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Doe v. Smith

Citation. 429 F.3d 706 (7th Cir. 2005)
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Brief Fact Summary.

Defendant secretly videotaped him and Plaintiff having sex without her knowledge or her consent. Plaintiff sued him for violating a federal wiretapping statute, but failed to allege how the videotape satisfied a certain element of the statute.

Synopsis of Rule of Law.

In federal court, a plaintiff’s complaint will be sufficient as long as it states a claim for relief and will not be deemed insufficient if every single element of a cause of action is not specifically asserted in the complaint.


Jane Doe (Plaintiff) filed suit against Jason Smith (Defendant) for secretly videotaping them having sex. Plaintiff was unaware of the videotape and did not consent to being videotaped. In Plaintiff’s complaint, Plaintiff alleged that Defendant shared the video with students at his high school. Plaintiff sued Defendant in the United States District Court for the Central District of Illinois, claiming that Defendant violated the federal wiretapping statute. According to the federal wiretapping statute, a remedy will be provided to anyone whose “wire, oral, or electronic communication is intercepted, disclosed, or intentionally used.” Plaintiff claimed that Smith intentionally disclosed the video of them having sex in violation of that law, but did not specifically allege how the recording of them having sex was an “interception.” Defendant filed a motion to dismiss for failure to state a claim for which relief can be granted, and the district court granted Defendant’s motion. The district court concluded that Plaintiff’s complaint did not specifically state that the recording was an “interception” as required by the federal wiretapping statute. Plaintiff appealed.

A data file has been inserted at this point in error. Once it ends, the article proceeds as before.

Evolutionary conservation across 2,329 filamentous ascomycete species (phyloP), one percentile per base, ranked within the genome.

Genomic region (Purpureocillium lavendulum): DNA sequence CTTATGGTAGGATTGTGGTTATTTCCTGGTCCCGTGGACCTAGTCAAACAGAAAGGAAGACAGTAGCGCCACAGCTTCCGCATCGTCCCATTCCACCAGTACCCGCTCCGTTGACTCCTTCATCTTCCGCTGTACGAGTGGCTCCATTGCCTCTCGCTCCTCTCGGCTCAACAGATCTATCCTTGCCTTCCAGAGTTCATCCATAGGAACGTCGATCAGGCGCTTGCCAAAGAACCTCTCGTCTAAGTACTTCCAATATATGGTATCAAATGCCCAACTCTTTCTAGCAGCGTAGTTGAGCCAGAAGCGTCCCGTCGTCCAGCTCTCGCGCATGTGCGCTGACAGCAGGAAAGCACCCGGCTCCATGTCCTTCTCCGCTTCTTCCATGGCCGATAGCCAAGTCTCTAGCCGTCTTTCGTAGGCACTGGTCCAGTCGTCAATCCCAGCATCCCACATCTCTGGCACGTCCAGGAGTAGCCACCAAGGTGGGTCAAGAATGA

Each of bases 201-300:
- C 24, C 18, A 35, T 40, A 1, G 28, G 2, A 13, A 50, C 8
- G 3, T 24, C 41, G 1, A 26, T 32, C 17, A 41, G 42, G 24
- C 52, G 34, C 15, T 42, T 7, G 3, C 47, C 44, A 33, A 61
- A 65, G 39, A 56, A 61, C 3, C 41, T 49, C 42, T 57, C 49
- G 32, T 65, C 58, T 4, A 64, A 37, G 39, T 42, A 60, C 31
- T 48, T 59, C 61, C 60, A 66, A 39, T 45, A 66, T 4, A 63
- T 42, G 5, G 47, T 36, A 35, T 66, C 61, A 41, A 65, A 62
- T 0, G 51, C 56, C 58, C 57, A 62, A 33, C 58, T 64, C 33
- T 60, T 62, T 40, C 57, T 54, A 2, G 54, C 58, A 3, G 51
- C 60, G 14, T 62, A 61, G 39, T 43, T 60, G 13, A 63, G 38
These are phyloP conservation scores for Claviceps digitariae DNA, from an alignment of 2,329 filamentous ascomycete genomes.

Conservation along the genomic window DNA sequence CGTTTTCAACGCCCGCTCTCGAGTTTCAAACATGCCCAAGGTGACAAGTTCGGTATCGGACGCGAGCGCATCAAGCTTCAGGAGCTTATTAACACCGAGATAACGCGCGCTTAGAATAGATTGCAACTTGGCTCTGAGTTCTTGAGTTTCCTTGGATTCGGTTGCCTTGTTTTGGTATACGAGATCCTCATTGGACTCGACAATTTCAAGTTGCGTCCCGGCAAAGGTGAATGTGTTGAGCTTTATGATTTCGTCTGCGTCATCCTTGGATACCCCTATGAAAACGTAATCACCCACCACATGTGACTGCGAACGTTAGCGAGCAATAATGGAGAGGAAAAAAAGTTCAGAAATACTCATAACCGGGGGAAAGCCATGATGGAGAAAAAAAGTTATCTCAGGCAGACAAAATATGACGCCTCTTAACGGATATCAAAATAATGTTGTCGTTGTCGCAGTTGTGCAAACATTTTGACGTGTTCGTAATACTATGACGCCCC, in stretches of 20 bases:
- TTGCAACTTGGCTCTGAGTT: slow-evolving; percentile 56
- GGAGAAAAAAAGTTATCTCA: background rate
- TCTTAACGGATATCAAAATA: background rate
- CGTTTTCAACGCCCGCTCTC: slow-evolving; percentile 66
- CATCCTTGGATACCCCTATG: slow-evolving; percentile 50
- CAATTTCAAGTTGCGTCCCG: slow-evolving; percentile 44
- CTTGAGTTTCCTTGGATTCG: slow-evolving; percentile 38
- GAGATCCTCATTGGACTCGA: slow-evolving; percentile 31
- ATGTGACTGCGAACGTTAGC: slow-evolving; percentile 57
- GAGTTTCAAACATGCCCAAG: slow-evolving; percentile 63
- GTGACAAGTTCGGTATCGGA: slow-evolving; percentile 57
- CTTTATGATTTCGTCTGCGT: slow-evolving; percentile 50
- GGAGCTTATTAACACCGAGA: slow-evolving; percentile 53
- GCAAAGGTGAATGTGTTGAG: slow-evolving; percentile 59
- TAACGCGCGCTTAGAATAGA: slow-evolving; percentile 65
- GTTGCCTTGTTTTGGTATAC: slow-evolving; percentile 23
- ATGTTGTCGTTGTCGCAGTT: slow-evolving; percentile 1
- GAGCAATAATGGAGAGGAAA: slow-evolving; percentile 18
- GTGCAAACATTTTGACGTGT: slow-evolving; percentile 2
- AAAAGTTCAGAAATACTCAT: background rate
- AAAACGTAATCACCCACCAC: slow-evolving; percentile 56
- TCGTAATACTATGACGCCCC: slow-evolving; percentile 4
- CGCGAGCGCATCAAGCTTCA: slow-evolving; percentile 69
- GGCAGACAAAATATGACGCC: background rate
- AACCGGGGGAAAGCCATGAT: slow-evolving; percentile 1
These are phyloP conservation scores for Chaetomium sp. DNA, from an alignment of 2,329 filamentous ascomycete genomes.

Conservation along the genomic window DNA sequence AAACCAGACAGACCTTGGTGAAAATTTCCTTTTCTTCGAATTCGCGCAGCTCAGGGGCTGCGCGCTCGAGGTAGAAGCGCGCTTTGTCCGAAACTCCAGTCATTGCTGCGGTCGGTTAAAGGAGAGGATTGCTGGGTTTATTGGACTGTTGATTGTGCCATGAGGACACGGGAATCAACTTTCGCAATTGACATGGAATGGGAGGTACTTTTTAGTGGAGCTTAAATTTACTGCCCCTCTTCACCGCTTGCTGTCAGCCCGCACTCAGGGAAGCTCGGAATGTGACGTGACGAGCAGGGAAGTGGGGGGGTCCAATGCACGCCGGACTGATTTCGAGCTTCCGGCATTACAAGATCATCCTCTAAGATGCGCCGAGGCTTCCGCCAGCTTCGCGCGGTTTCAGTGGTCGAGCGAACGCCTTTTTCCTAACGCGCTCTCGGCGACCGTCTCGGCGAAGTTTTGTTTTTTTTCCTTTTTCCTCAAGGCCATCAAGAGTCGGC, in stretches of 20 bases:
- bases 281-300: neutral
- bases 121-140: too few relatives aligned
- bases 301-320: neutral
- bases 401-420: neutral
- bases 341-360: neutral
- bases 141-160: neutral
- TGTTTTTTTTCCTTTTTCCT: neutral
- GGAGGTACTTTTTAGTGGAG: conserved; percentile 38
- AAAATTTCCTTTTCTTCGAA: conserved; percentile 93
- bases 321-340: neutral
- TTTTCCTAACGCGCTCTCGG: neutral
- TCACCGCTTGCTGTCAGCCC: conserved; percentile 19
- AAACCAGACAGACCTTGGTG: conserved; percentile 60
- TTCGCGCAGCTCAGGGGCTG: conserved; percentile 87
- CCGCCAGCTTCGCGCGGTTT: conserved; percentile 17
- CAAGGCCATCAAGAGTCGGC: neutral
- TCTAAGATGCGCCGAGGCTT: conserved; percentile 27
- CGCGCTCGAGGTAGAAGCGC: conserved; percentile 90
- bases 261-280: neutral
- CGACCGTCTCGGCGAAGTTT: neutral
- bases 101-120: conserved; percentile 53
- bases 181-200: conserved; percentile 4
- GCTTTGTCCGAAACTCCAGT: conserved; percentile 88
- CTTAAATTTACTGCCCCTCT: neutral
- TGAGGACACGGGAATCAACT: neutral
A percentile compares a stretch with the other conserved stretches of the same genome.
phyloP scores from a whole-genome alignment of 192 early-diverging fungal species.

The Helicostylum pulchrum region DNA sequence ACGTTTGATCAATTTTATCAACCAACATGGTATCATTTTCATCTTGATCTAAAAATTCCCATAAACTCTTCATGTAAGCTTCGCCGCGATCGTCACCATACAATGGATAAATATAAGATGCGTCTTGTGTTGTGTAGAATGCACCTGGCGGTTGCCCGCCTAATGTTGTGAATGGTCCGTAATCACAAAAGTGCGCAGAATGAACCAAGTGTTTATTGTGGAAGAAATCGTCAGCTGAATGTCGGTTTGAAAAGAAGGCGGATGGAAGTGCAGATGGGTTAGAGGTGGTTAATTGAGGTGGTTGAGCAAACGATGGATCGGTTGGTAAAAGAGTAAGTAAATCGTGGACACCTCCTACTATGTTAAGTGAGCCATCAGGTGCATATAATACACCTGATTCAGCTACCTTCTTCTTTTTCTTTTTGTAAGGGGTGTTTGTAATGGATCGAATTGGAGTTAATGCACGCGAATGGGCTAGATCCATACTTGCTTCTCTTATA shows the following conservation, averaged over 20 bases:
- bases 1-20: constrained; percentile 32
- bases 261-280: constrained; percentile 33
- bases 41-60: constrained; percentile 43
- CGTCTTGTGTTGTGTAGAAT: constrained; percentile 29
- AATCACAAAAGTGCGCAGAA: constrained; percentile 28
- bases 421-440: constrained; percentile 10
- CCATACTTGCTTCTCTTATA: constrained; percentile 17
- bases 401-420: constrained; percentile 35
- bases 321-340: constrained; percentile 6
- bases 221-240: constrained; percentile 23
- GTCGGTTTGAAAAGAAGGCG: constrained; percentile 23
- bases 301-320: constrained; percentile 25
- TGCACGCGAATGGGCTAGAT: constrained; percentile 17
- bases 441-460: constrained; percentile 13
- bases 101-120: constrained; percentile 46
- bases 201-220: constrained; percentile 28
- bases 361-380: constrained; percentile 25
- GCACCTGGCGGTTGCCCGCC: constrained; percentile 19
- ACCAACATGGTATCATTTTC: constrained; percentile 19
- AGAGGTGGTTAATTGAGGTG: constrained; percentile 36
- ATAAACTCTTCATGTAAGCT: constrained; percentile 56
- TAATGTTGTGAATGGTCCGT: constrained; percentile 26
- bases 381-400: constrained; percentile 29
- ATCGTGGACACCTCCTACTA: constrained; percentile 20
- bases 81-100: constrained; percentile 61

Does a plaintiff’s complaint have to expressly plead every single element of a cause of action in federal court?


No. A plaintiff does not have to expressly plead every single element of a cause of action in federal court. A complaint will be sufficient as long as it states a claim for relief. In this case, Plaintiff’s claim put Defendant on notice of the cause of action asserted against him. It is possible for Plaintiff to prove how Defendant’s act was an “interception” once discovery takes place. It is premature for the court to dismiss Plaintiff’s claim simply because certain elements were not specifically presented in her complaint. Therefore, the United States Court of Appeals for the Seventh Circuit reversed the district court’s ruling and remanded the case.


Before Rule 8 of the Federal Rules of Civil Procedure was codified, plaintiffs had to specifically plead every single element of a legal cause of action in federal court. However, Rule 8 does not require this specificity in the complaint as long as the plaintiff pleads a claim for relief that will put the defendant on notice of the causes of action asserted. A plaintiff may not be aware of how every element is satisfied prior to discovery; therefore, the other elements may be proven further in the litigation. Under Rule 9(b), a plaintiff must plead certain causes of action with particularity. However, Rule 9(b) did not apply in this case. Therefore, Plaintiff was only required to assert a claim for which relief can be granted in her initial complaint.

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